Energy Efficiency In Action At Small Businesses

Energy Efficiency In Action At Small Businesses

COVID-19 Response

The energy efficiency industry has been severely impacted by COVID-19. The Alliance’s proposals can help workers get back on the job quickly while addressing long-term recovery.

Energy Efficiency In Action At Small Businesses

For small business owners, profit margins are almost always tight, making any opportunity to reduce operational costs without cutting back on quality or service extremely valuable. This is particularly true since the onset of the COVID-19 pandemic, which by some estimates led one-third of the nation's small businesses to shut down. The Main Street Efficiency Act of 2021 would fuel small business recovery by offering low- to no-cost energy efficiency upgrades to small businesses across the country. By reducing energy costs, which can be one of the top expenses for small business owners, these upgrades would free up funds for payroll or expanding operations. But the benefits go beyond dollar savings: the Main Street Efficiency Act would also enable small businesses to decarbonize their facilities – a goal that few small business owners have the money or time to address on their own – and create more comfortable spaces for customers.

To see these benefits in action, explore the stories below. Many of these examples demonstrate how utility-run programs help small business owners to afford energy efficiency upgrades. These programs would be doubled under the Main Street Efficiency Act – learn more about the legislation’s structure here, and why Congress must enact it into law.

Calvary Memorial Church, Oak Park, IL

Video courtesy of ComEd.  

The ComEd Energy Efficiency Program provides instant discounts, rebates, facility assessments, technical services and whole-building solutions to help customers reduce energy use.

Erthe Energy Solutions, Chicago, IL

Erthe Energy Solutions is woman-owned small business with more than 40 years of experience in the energy efficiency sector. CEO/Co-Founder Selena Worster Walde formerly managed the largest small business energy efficiency program in the nation, witnessing firsthand how energy efficiency upgrades revitalize small businesses. She recalls one contractor she worked with who came up to her after an event and thanked the program for helping keep their family-owned small business open during a time when many businesses were having to close. Selena says:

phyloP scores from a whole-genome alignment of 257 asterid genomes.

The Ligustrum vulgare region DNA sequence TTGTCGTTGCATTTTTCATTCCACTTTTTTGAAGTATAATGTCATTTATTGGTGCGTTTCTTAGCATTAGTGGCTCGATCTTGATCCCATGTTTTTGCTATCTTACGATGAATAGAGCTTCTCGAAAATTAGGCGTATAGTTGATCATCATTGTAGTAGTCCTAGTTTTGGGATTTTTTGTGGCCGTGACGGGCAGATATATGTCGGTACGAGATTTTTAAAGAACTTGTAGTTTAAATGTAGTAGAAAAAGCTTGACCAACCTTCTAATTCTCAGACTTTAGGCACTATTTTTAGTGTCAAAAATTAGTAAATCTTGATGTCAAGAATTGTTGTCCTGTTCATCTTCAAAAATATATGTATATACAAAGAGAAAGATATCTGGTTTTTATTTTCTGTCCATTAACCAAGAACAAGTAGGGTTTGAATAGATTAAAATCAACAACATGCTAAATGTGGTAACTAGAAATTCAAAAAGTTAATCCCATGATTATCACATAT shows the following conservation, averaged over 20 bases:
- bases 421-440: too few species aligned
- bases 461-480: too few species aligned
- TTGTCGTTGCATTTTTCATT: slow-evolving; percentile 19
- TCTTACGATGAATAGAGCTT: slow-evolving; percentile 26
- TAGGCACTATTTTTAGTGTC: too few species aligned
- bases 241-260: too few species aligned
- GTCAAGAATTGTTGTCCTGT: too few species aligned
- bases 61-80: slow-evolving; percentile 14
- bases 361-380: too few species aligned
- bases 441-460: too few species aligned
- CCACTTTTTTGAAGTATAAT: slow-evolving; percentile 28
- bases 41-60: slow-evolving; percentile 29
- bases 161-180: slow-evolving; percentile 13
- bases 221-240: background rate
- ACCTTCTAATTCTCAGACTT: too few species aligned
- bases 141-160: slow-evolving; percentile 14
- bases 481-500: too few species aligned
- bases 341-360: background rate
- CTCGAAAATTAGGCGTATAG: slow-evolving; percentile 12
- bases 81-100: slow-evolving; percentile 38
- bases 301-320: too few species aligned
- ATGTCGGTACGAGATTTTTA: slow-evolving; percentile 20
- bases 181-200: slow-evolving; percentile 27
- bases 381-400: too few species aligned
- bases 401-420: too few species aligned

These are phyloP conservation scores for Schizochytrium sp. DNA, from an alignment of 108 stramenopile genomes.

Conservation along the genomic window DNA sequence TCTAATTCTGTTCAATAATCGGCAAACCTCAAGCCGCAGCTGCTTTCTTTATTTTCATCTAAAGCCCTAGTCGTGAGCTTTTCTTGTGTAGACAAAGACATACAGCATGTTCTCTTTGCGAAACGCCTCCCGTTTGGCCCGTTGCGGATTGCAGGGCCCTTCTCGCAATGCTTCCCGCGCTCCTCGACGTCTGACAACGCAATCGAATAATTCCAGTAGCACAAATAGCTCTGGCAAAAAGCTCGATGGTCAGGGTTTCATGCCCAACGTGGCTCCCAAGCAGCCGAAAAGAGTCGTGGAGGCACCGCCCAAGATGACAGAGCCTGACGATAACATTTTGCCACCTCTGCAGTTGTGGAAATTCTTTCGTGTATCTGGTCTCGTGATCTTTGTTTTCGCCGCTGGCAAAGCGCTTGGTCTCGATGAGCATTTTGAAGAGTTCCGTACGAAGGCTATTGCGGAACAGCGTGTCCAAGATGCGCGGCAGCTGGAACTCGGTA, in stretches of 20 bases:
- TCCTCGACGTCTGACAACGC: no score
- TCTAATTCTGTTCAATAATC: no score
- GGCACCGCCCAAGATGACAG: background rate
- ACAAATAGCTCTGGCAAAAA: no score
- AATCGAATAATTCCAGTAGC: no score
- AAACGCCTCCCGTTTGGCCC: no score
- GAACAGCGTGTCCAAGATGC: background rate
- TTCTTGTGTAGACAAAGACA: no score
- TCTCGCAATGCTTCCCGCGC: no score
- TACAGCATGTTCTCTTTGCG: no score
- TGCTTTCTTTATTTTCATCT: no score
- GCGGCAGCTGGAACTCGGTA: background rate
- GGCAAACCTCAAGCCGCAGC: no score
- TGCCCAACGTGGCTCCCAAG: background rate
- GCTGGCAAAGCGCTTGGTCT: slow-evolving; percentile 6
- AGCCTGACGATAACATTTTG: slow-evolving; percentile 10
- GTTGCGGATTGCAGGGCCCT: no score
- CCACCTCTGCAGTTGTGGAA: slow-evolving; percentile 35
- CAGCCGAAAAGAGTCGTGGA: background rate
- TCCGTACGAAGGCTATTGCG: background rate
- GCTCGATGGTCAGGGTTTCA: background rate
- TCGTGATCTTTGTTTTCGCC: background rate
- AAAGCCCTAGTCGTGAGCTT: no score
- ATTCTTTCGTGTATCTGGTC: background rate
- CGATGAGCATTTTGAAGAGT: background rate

We realize the impact that small businesses have on the economic and environmental health of our communities. This is only one example of why we support helping small businesses across the country lower their carbon footprint, utility costs, and increasing the energy efficiency workforce opportunities through the Main Street Efficiency Act.

- Selena Worster Walde, CEO / Co-Founder, ERTHE Energy Solutions

Habitat for Humanity of Snohomish County, Smokey Point, WA

Read an op-ed by Executive Director of Habitat for Humanity of Snohomish County Steven Li on how energy efficiency upgrades at a Habitat store in Washington State helped keep costs manageable during the pandemic. 

J. Michael's Philly Deli, Wilmington, NC

Wilmington, N.C.

In an op-ed for the Wilmington Star News, J. Michael Hutson, the owner of J. Michael's Philly Deli in Wilmington, N.C., and Chief Strategy Officer of Willdan Adam Procell explain their "boots on the ground" vantage point to how energy efficiency upgrades can give back to small businesses and the community. 

Publyk House, Bennington, VT

Publyk House, Vermont

The Publyk House restaurant in Bennington, VT, serves more than 70,000 customers a year. But in an aging, drafty building, the owners were spending too much of their hard-earned revenue on energy costs. A case study from Efficiency Vermont is highlighted in an Alliance blog explaining how Publyk House cut its energy use by 50%. 

Scottish Rite Masons, Denver, CO

Energy Efficiency Denver

The Scottish Rite Masons of Denver, CO, meet in a downtown building built in the 1920’s. The steam traps for its boiler system hadn’t been replaced since the 1960’s, leading to low efficiency and high energy bills for Scottish Rite members. However, rebates and assistance offered by the local utility, Xcel Energy, made it possible for the steam traps to be replaced. Rebates reduced the original project cost of $7,780 by $4,500, or 58%. The Scottish Rites are now saving an estimated 4,100 therms in gas per year, meaning lower energy bills every month of the year. Read more and learn about Xcel Energy’s current small business offerings.

Sneaker Cleaners LLC, Chicago, IL

Video courtesy of ComEd. 

The ComEd Energy Efficiency Program provides instant discounts, rebates, facility assessments, technical services and whole-building solutions to help customers reduce energy use.

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